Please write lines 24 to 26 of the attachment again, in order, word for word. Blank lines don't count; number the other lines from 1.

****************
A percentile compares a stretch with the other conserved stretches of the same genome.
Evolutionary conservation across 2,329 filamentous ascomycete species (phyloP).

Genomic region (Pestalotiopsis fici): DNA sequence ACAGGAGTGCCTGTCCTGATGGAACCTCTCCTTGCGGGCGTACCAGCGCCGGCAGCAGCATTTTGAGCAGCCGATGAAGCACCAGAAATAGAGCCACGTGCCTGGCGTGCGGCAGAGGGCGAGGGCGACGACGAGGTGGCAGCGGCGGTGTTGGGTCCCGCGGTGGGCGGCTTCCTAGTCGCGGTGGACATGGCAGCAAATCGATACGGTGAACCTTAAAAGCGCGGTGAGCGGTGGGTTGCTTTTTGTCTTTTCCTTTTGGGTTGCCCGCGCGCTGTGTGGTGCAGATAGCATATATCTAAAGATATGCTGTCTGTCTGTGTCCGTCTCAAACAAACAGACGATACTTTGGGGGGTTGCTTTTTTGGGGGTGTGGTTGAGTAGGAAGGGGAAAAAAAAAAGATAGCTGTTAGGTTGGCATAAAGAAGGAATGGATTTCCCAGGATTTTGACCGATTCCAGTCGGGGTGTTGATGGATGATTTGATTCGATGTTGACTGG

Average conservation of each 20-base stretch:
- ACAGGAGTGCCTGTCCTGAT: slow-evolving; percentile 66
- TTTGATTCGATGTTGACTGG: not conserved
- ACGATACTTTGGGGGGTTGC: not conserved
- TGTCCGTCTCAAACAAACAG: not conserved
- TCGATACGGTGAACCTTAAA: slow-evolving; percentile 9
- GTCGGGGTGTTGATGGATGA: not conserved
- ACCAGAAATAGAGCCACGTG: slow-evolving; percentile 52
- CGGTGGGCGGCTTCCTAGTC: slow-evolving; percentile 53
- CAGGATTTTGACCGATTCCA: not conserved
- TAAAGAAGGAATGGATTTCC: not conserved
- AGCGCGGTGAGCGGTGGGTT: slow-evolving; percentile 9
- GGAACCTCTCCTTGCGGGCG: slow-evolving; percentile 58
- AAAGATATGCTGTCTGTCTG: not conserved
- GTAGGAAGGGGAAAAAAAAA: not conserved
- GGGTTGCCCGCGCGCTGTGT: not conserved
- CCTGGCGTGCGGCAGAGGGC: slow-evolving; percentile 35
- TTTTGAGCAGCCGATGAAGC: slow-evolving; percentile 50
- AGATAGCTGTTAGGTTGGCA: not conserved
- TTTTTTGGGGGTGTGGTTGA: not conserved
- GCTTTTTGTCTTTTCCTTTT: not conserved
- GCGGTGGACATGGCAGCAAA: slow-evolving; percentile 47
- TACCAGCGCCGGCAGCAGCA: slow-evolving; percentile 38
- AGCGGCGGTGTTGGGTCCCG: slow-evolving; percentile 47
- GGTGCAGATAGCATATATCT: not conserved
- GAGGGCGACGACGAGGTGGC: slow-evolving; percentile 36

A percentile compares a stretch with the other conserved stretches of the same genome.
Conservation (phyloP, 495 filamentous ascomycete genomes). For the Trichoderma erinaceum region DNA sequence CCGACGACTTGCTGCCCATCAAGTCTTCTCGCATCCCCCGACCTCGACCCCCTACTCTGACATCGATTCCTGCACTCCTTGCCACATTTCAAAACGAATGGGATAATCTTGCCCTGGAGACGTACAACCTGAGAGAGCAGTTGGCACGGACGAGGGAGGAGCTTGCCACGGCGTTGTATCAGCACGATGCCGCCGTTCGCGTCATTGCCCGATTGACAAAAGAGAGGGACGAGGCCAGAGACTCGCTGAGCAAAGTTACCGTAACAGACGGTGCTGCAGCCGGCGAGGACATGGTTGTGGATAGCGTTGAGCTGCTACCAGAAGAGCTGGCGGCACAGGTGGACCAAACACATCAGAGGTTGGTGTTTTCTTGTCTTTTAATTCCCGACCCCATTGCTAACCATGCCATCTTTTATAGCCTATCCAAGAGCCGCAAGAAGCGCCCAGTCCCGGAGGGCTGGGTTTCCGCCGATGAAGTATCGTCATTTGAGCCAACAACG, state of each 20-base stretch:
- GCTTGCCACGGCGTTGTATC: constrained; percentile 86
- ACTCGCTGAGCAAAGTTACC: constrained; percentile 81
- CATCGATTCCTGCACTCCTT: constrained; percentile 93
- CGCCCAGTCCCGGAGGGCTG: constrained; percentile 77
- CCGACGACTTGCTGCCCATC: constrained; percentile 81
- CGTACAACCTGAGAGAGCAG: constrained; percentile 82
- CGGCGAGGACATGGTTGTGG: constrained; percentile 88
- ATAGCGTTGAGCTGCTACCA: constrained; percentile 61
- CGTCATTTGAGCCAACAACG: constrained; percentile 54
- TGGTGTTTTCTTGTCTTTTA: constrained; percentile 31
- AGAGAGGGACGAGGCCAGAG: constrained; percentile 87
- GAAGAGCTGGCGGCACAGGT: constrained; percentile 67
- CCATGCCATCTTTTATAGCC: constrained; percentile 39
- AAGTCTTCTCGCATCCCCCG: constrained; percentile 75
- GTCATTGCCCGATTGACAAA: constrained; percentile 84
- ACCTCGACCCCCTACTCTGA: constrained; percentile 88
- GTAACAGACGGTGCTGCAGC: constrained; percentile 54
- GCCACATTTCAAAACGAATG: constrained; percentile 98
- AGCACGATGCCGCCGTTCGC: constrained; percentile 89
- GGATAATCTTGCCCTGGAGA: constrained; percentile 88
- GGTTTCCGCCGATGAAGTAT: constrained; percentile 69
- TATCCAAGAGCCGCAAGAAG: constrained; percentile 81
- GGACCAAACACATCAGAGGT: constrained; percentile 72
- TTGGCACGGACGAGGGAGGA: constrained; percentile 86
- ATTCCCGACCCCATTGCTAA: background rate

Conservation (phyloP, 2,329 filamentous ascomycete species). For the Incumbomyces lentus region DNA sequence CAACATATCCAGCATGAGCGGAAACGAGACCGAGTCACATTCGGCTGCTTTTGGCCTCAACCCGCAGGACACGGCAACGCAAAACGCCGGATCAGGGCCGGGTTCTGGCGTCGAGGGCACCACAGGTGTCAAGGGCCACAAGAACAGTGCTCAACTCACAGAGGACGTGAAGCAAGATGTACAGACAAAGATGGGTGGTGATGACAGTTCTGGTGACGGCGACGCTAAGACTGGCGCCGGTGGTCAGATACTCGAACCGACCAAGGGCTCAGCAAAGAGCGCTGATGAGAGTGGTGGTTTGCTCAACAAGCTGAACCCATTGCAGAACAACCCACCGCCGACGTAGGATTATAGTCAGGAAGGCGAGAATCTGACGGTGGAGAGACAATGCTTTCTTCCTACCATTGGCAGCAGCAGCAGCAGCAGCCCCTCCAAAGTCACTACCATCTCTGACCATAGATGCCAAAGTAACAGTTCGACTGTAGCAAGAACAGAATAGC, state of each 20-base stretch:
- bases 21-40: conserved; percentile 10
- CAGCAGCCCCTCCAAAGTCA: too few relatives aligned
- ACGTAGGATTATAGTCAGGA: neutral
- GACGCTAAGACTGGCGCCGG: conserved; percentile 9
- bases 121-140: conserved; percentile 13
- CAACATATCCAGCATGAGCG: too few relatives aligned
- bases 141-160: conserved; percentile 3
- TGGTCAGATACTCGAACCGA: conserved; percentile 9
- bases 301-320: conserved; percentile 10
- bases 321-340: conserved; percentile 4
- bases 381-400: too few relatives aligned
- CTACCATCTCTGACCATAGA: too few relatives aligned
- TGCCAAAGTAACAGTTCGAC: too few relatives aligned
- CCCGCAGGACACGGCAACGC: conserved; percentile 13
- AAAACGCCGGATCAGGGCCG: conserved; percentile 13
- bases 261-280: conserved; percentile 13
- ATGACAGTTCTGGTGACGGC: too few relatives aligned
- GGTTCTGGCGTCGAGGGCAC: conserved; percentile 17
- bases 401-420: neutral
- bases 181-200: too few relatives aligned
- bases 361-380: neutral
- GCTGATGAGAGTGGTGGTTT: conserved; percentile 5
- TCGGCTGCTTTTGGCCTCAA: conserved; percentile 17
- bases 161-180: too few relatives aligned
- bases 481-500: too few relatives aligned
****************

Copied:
- GCTTTTTGTCTTTTCCTTTT: not conserved
- GCGGTGGACATGGCAGCAAA: slow-evolving; percentile 47
- TACCAGCGCCGGCAGCAGCA: slow-evolving; percentile 38